Page Love: Latest in sports nutrition for tennis performance from sports dietician with the pro tour. Love is a sports dietician and consultant for the ATP and WTA and has served on the USTA’s sport’s science committee for twenty-five years. She provides the latest in sports nutrition to the game’s elite for peak performance. She has navigated all the fads and trends like plant-based diets, gluten-free diets, dairy avoidance, and hydration. While most players are eating and drinking for optimal health and performance, some are deficient in key nutrients and electrolytes. Her primary role is to assist in recovery and rebuilding muscle. Adequate protein is essential for preventing injury, recovering from injury, and alleviating muscle weakness and fatigue. Love has created a sport-specific nutrition kit for coaches available on her website www. nutrifitga.com
Kristin Geer: Uniting tennis through technology. Geer, CEO of TennisONE, is filled with inspiration and passion as Bleachr moves the sport forward by uniting the tennis community through the TennisONE app. While attendance at tournaments and tv viewership continue to decline, the TennisONE app, through tech, captures and retains new fans. The fan experience is paramount, and the app facilitates acquisition, engagement, monetization, and retention. By listening to fans, they pivoted from tournament-specific apps to one app –TennisONE. The app provides scores, stats, interactive draws as well as news, ticketing, food pick-up, and in-seat food delivery. The app integrates tournaments, so fans just need one app for all things tennis, 24/7, 365. The app, built by fans for fans, won best digital technology for 2021 from Sports Technology Awards and won the 2020 Innovation Award from the Tennis Industry Association. For more information, visit www.tennisone to download the app.
Ann Grossman: Using the magic of tennis. Grossman is the president of the WTCA. She played her maiden US Open at sixteen and achieved a career-high ranking of #29. Coming from humble beginnings in Columbus, Ohio, Grossman was determined to share her love of the game and impact future generations. Along with Sarah Stone, they set out to put racquets in kids’ hands. She established Kids in Steam – a camp for low-income children that exposes them not only to tennis, but science, tech, engineering, art, and math - STEAM. She partnered with Keiser University to bring tennis and education to under-served kids. She never forgot the doors that were opened for her, so she strove to open more and expose as many children as possible to the transformative, magical, and healthy game of tennis. For more information, please visit www. kidsinsteam.com
Craig Tiley: Pure Innovation in tennis. Tiley is the CEO of Tennis Australia and the tournament director of the Australian Open. Human development, organization, and technology are primed for innovation. For Tiley, innovation is constant change; a continuous journey of improvement for you never arrive at your destination. You cannot wait for change you must create it. This is a challenge because most people are resistant to change. He surrounds himself with thinkers who challenge themselves daily. The biggest innovation he implemented is fan engagement; how they engage fans on-site and off. Fan experience is paramount. Tennis Australia houses an innovation department positioned to always challenge the status quo. Tennis Australia will keep evolving by innovating five pillars of strategic planning: music, food, kids & family, tennis, and tech/innovation. For more information, visit Twitter @CraigTiley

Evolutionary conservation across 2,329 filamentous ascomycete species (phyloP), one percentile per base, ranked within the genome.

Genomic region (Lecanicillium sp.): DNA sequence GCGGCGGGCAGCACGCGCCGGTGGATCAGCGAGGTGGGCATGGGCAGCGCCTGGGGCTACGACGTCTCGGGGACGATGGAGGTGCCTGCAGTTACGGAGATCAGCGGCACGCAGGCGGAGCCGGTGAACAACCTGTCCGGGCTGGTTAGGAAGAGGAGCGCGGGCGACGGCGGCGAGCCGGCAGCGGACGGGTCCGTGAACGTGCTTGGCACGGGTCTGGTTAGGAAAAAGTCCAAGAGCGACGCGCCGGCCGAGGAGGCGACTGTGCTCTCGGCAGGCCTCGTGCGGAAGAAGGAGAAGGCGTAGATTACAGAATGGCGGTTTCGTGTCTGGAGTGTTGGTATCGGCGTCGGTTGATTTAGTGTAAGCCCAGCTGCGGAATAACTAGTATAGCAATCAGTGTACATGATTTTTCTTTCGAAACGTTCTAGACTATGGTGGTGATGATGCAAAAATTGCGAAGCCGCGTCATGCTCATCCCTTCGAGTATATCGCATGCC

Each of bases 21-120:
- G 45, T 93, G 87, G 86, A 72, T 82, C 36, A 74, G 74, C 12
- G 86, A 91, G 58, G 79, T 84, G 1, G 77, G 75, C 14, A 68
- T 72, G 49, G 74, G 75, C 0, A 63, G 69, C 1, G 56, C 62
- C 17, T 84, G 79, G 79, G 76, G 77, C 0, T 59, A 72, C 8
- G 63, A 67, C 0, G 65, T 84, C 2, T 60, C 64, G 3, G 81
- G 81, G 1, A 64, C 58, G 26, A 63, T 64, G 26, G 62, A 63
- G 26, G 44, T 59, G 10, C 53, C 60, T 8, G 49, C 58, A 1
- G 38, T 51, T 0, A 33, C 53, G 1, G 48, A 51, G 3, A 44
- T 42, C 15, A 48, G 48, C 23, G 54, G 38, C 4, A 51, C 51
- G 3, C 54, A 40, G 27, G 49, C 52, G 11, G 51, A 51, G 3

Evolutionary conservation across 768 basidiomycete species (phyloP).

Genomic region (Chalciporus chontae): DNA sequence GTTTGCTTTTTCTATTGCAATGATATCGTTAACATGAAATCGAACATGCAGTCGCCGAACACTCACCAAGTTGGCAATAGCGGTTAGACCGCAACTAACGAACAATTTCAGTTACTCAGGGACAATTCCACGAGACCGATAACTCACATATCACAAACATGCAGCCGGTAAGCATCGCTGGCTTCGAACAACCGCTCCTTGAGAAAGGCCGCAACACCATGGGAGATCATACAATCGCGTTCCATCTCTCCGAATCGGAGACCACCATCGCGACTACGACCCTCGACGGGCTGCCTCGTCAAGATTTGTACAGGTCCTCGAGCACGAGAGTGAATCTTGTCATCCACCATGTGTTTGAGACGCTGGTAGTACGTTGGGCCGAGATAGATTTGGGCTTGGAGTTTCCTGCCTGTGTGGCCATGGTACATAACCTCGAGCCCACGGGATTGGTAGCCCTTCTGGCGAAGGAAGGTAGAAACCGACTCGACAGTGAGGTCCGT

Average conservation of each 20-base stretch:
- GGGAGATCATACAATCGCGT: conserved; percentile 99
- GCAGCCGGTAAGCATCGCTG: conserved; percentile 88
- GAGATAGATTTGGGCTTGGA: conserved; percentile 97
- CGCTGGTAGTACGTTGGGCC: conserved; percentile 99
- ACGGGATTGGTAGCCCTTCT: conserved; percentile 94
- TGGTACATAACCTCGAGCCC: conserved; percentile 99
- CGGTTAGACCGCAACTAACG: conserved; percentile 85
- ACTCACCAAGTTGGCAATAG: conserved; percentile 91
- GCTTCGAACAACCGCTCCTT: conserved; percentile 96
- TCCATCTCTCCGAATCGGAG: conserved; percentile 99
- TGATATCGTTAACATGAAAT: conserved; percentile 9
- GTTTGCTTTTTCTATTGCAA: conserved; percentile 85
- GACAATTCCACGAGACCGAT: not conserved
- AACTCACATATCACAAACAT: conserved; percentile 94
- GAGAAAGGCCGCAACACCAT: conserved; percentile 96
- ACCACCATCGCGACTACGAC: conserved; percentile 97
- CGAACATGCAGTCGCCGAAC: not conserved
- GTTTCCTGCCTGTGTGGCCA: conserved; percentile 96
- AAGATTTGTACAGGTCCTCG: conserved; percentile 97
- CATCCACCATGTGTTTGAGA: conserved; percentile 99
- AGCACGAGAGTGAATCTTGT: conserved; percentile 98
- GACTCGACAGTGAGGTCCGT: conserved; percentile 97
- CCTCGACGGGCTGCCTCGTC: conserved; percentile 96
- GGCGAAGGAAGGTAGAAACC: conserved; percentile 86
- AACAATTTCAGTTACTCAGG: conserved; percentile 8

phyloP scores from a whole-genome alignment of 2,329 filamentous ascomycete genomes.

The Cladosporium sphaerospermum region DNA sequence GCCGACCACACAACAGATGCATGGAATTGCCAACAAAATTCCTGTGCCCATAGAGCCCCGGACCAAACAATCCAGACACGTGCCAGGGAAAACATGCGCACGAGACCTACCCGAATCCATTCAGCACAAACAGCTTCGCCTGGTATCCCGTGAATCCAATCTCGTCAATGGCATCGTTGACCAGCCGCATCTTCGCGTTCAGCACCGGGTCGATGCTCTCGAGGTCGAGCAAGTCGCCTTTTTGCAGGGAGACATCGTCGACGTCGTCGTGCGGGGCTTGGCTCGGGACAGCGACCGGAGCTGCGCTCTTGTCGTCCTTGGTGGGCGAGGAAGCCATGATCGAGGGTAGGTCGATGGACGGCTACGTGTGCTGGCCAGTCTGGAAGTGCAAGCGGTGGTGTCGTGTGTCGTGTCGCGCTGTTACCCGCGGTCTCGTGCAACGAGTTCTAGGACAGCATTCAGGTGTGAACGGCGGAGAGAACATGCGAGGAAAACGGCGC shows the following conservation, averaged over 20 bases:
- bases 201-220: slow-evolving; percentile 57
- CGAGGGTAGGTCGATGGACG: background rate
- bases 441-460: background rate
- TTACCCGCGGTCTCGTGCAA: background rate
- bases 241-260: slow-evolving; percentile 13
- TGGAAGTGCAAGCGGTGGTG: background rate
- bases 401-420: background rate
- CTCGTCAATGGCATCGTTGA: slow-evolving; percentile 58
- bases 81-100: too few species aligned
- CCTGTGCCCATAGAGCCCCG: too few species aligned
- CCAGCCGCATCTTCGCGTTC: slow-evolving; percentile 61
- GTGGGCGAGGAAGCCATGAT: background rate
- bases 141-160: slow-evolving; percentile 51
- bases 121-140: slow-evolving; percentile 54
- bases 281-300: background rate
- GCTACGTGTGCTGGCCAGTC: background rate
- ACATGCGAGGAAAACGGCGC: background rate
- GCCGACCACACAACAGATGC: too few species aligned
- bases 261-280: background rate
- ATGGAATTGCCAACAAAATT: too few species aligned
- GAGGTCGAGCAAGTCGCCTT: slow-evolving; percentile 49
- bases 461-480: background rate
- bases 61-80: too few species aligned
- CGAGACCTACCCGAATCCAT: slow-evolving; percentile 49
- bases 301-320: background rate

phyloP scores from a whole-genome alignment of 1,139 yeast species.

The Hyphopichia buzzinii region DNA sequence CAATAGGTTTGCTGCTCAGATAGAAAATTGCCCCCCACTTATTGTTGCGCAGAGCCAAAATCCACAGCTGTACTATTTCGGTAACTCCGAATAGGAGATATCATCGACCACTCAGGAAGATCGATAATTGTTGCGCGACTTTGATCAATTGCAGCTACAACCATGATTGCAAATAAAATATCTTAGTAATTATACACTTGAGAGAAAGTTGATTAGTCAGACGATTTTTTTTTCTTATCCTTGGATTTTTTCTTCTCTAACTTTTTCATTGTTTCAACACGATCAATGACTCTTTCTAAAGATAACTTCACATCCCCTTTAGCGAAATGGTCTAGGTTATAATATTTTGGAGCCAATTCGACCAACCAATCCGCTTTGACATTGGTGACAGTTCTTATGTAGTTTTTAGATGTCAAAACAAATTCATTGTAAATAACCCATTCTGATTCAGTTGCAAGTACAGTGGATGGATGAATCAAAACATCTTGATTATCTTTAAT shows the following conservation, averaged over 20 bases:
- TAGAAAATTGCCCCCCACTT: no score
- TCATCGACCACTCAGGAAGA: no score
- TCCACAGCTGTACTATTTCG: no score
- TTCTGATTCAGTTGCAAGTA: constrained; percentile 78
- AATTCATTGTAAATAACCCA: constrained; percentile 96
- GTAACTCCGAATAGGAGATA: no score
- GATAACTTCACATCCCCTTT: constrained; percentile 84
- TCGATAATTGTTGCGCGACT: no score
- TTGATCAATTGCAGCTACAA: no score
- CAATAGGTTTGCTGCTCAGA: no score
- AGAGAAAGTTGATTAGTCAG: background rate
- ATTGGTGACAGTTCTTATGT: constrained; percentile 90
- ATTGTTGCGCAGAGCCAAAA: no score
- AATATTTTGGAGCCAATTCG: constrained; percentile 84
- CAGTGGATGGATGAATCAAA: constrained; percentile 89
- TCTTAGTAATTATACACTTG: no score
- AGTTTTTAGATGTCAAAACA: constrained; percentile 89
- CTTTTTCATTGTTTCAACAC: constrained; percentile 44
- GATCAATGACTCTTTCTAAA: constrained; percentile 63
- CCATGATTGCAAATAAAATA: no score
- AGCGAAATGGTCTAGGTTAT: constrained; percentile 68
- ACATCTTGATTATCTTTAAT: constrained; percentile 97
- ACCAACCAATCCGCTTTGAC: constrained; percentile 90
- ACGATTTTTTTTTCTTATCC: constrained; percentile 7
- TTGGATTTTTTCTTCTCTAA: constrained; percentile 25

Collin Powers: Virtual reality for tennis skills acquisition. Powers is the CEO of Ellyra – real-time coaching from anywhere in the world. Most people use VR for video games, but it also can be used to improve skills. Little information exists on the use of VR in sports. In tennis, there is no research on how effective it might be learning the sport. VR sports technology has seen a dramatic increase in the number of people playing tennis from home. VR has been successfully employed in surgical procedures as well as in driver education. It has also been effectively utilized to ameliorate PTSD. Tennis is taught locally and while it has evolved over the last twenty years, methods of teaching have not. A focus group of coaches and players thought VR was the future of coaching because it provides accurate data. VR is inherently flexible since it can be played indoors anytime, anywhere and as a result, people spent more time using it. Results showed a 30% improvement in skill sets in addition to increased motivation and improved reflexes. For my information, please visit www. ellyra.com
Fernando Segal: Legacy-why we do what we do. Innovation must be integrated into tennis systematically, creating a continuous organizational process. The future of tennis is ours to create but for inspiration, we must look to the past and its pioneers. Billie Jean King, Rene Lacoste, Bill Tilden, Harry Hopman, Dennis van der Meer, James Van Alen, and Vic Braden are just a few of the legends that continue to inspire Segal. Passion and commitment lead to action. Industry stakeholders have the capacity to significantly change the sport. TBD Tennis Innovation Week is the first of its kind; a conference designed to discuss innovation in all its iterations. Innovation plus culture creates a culture of innovation. For Segal, “we can always do our sport better, innovation in actions is our legacy.” For more information, please visit www. fernandosegal.com and www. segalinstitute.org